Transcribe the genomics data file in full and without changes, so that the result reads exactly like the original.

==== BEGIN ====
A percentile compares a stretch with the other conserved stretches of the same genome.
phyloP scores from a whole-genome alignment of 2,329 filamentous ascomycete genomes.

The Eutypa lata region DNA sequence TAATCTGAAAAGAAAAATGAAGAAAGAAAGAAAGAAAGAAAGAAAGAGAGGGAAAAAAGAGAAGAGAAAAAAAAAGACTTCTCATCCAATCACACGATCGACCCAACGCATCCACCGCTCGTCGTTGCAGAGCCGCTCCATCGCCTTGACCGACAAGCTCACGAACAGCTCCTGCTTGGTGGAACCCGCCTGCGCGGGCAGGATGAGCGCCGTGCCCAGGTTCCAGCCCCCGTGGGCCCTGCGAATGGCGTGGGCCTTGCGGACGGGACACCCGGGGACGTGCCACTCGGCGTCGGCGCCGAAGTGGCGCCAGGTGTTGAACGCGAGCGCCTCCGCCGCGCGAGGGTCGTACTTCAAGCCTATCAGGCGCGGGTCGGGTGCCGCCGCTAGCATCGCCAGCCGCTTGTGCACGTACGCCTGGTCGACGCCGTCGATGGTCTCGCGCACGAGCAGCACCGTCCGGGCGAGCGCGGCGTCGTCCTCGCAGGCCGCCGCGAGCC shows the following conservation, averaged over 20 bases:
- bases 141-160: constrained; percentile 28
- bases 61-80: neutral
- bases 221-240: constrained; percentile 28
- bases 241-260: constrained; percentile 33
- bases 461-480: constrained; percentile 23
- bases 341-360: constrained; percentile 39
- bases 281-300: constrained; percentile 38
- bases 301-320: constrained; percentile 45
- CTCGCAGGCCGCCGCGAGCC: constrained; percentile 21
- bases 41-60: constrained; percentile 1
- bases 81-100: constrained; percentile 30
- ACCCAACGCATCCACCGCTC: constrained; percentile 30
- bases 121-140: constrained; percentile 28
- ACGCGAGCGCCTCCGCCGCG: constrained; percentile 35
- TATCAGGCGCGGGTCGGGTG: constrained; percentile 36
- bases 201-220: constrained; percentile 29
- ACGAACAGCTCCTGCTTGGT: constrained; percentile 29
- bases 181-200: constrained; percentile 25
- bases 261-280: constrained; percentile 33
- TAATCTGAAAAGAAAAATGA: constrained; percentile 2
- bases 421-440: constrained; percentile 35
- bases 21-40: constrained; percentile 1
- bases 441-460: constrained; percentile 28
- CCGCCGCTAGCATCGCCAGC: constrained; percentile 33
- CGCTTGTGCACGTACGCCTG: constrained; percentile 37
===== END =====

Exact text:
A percentile compares a stretch with the other conserved stretches of the same genome.
phyloP scores from a whole-genome alignment of 2,329 filamentous ascomycete genomes.

The Eutypa lata region DNA sequence TAATCTGAAAAGAAAAATGAAGAAAGAAAGAAAGAAAGAAAGAAAGAGAGGGAAAAAAGAGAAGAGAAAAAAAAAGACTTCTCATCCAATCACACGATCGACCCAACGCATCCACCGCTCGTCGTTGCAGAGCCGCTCCATCGCCTTGACCGACAAGCTCACGAACAGCTCCTGCTTGGTGGAACCCGCCTGCGCGGGCAGGATGAGCGCCGTGCCCAGGTTCCAGCCCCCGTGGGCCCTGCGAATGGCGTGGGCCTTGCGGACGGGACACCCGGGGACGTGCCACTCGGCGTCGGCGCCGAAGTGGCGCCAGGTGTTGAACGCGAGCGCCTCCGCCGCGCGAGGGTCGTACTTCAAGCCTATCAGGCGCGGGTCGGGTGCCGCCGCTAGCATCGCCAGCCGCTTGTGCACGTACGCCTGGTCGACGCCGTCGATGGTCTCGCGCACGAGCAGCACCGTCCGGGCGAGCGCGGCGTCGTCCTCGCAGGCCGCCGCGAGCC shows the following conservation, averaged over 20 bases:
- bases 141-160: constrained; percentile 28
- bases 61-80: neutral
- bases 221-240: constrained; percentile 28
- bases 241-260: constrained; percentile 33
- bases 461-480: constrained; percentile 23
- bases 341-360: constrained; percentile 39
- bases 281-300: constrained; percentile 38
- bases 301-320: constrained; percentile 45
- CTCGCAGGCCGCCGCGAGCC: constrained; percentile 21
- bases 41-60: constrained; percentile 1
- bases 81-100: constrained; percentile 30
- ACCCAACGCATCCACCGCTC: constrained; percentile 30
- bases 121-140: constrained; percentile 28
- ACGCGAGCGCCTCCGCCGCG: constrained; percentile 35
- TATCAGGCGCGGGTCGGGTG: constrained; percentile 36
- bases 201-220: constrained; percentile 29
- ACGAACAGCTCCTGCTTGGT: constrained; percentile 29
- bases 181-200: constrained; percentile 25
- bases 261-280: constrained; percentile 33
- TAATCTGAAAAGAAAAATGA: constrained; percentile 2
- bases 421-440: constrained; percentile 35
- bases 21-40: constrained; percentile 1
- bases 441-460: constrained; percentile 28
- CCGCCGCTAGCATCGCCAGC: constrained; percentile 33
- CGCTTGTGCACGTACGCCTG: constrained; percentile 37